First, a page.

How to structure content for Ter.

#Index pages

Ter recursively recreates the source file system on the rendered site and each directory gets an index file listing its content. For example, if the source looks like this:

└── life

... the life directory will get an life/index.html page with an index of its content.

If a directory contains an file, its content will be injected into the rendered index.html above the index list. This can be useful for describing what the directory content is about or calling out individual pages.

Items in the index are sorted in the following order:

  1. files with pinned: true in the frontmatter are listed at the top;
  2. directories (child index pages);
  3. rest of markdown files, sorted by date.

#Markdown frontmatter

Ter extracts YAML frontmatter delimited by --- from markdown files. Here’s an example:

title: My page
description: Here’s my description
date: 2022-01-29
  - myTag
  - otherTag
property: value

## My content

Some properties are utilized when building a site. All of them are optional.

Property Default Description
title Page title
description Page description
tags Page tags
date Page publish date in YYYY-MM-DD format
dateUpdated Page last update date in YYYY-MM-DD format
pinned false Page is listed at the top of index lists
unlisted false Page is excluded from all index lists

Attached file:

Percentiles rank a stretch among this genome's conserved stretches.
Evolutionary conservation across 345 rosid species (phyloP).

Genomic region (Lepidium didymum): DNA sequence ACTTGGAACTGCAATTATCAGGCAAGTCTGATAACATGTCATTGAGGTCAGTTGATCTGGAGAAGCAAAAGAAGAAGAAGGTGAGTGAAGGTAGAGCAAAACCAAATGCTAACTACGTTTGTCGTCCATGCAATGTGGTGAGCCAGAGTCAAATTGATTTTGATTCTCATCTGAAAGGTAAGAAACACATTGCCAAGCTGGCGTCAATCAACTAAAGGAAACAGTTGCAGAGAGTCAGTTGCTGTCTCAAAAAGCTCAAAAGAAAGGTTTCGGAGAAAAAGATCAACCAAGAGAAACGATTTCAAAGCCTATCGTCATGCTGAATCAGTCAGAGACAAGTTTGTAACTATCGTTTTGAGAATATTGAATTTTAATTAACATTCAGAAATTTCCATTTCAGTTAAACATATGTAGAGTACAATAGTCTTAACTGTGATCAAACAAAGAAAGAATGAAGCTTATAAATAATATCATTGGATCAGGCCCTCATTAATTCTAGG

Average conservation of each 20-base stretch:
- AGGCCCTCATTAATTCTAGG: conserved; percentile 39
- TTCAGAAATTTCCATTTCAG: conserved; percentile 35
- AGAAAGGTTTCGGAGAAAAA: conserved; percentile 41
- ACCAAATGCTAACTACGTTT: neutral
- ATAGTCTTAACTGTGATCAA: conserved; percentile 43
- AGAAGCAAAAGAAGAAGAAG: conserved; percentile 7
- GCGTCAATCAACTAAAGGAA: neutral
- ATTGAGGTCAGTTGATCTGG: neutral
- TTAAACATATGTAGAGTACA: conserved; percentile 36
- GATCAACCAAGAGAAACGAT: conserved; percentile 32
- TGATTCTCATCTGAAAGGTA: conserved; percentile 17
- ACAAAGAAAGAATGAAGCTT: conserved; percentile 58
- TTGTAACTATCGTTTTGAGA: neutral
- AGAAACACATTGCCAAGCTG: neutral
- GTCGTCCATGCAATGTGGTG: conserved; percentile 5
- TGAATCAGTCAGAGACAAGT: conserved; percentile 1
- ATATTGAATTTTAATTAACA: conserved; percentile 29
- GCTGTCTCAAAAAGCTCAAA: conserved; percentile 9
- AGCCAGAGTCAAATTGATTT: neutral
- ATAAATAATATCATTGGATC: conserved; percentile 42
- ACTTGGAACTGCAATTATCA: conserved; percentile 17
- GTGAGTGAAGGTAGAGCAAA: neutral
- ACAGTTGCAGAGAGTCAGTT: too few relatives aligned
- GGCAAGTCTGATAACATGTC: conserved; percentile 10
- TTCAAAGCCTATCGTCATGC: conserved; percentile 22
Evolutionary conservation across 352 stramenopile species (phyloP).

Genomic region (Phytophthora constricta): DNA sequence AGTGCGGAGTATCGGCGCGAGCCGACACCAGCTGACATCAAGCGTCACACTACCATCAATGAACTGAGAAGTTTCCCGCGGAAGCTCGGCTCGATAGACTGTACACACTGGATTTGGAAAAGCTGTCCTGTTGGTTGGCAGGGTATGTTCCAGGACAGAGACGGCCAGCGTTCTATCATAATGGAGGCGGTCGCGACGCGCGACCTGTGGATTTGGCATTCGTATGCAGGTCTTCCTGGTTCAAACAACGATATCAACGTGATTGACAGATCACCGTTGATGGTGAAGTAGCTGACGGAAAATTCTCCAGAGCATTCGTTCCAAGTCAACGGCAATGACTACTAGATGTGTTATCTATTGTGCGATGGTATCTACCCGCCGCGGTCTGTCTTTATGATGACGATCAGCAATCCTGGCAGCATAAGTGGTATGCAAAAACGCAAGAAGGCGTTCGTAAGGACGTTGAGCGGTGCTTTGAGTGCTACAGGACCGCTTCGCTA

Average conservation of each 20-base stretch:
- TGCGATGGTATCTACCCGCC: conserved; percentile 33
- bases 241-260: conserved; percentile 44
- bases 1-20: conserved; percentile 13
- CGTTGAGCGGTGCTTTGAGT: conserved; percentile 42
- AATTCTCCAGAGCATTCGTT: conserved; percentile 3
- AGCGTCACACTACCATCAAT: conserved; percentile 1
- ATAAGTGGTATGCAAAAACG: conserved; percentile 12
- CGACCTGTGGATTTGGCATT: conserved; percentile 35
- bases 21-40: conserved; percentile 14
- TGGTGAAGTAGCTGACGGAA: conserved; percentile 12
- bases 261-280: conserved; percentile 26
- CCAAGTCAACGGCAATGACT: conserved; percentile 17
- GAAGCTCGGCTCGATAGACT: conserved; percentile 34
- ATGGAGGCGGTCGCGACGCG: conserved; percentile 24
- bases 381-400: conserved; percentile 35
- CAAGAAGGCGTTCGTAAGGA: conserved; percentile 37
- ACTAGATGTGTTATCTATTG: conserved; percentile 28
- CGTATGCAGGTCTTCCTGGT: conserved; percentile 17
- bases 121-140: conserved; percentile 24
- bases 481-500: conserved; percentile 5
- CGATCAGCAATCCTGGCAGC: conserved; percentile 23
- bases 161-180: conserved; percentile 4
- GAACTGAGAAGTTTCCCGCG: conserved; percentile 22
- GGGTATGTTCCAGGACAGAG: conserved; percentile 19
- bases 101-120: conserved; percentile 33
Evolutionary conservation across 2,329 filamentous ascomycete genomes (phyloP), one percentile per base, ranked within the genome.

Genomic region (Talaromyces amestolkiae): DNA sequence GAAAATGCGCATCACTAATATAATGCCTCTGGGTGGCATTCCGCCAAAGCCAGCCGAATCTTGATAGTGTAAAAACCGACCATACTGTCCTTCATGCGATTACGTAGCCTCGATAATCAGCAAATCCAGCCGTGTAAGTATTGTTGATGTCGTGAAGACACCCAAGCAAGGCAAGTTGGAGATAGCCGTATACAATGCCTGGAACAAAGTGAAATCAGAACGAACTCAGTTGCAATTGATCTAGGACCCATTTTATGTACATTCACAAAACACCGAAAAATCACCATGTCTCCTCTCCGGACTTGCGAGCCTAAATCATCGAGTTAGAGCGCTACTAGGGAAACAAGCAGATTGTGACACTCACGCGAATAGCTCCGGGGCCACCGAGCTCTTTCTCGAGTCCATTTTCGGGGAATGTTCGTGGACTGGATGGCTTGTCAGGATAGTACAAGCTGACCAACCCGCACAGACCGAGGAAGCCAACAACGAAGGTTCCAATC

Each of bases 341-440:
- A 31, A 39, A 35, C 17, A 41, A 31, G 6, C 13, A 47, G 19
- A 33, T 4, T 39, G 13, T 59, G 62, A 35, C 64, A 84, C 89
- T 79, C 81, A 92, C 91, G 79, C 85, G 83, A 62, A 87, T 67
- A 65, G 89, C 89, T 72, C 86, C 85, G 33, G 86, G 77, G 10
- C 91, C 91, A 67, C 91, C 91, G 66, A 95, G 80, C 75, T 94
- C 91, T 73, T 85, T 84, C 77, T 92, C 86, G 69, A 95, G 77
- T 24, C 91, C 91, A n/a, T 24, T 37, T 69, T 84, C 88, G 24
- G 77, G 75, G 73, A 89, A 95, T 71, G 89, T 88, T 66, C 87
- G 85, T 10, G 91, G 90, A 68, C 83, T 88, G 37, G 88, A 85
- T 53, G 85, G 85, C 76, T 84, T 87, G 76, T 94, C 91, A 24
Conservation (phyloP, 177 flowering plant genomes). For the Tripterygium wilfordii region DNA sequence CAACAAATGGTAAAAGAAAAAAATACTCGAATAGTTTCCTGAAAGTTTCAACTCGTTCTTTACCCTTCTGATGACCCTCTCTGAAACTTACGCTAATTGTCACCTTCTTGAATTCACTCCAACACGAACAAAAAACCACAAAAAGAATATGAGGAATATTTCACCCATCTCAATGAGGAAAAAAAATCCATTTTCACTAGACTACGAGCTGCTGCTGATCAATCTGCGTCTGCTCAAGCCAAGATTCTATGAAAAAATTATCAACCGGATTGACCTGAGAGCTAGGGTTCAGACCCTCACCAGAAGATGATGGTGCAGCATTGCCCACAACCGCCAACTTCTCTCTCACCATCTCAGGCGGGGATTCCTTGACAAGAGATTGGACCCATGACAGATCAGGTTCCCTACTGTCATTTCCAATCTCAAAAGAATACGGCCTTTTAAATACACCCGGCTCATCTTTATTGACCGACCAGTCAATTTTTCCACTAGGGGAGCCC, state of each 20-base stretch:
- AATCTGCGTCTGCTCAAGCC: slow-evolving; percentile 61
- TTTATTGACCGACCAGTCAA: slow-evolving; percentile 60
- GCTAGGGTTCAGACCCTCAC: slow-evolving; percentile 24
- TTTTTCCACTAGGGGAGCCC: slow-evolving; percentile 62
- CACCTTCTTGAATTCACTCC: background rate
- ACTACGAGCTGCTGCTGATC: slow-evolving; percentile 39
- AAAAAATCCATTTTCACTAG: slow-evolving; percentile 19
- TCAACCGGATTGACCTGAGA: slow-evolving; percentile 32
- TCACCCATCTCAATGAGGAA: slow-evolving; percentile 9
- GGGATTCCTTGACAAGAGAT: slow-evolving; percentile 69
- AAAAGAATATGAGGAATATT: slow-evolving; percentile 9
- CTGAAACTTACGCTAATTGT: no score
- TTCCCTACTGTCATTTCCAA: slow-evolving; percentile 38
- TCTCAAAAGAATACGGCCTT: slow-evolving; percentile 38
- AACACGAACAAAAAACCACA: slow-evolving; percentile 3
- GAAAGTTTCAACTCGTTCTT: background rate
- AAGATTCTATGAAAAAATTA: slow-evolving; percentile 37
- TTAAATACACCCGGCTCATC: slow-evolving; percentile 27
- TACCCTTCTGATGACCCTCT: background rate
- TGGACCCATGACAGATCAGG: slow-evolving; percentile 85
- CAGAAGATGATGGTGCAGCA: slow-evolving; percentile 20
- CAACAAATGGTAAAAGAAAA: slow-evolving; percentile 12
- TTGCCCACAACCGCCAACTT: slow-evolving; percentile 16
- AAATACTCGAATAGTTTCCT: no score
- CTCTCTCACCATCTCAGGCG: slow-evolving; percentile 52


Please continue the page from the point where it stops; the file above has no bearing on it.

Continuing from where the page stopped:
draft false File is ignored during site generation
layout "list" Layout of the index list; can be list, log or grid
toc false Table of contents
showHeader true Page header with title, description, date and tags
showTitle true Page title
showDescription true Page description
showMeta true Page date and tags

#Ignoring files

Any files and folders that start with an _ or . (hidden) are ignored. For example, if there is a _drafts folder in the content directory, it will be skipped during site generation.

In addition, any markdown file with draft: true in the frontmatter will be ignored. To render files with draft: true, pass --drafts flag to the main command. For example:

deno run -A --serve --drafts

Ter automatically finds non-working internal links and lets you know about them after building a site. Here's an example output:

Dead links:
/overview -> /non-existent-page-name
/overview -> /some-dead-link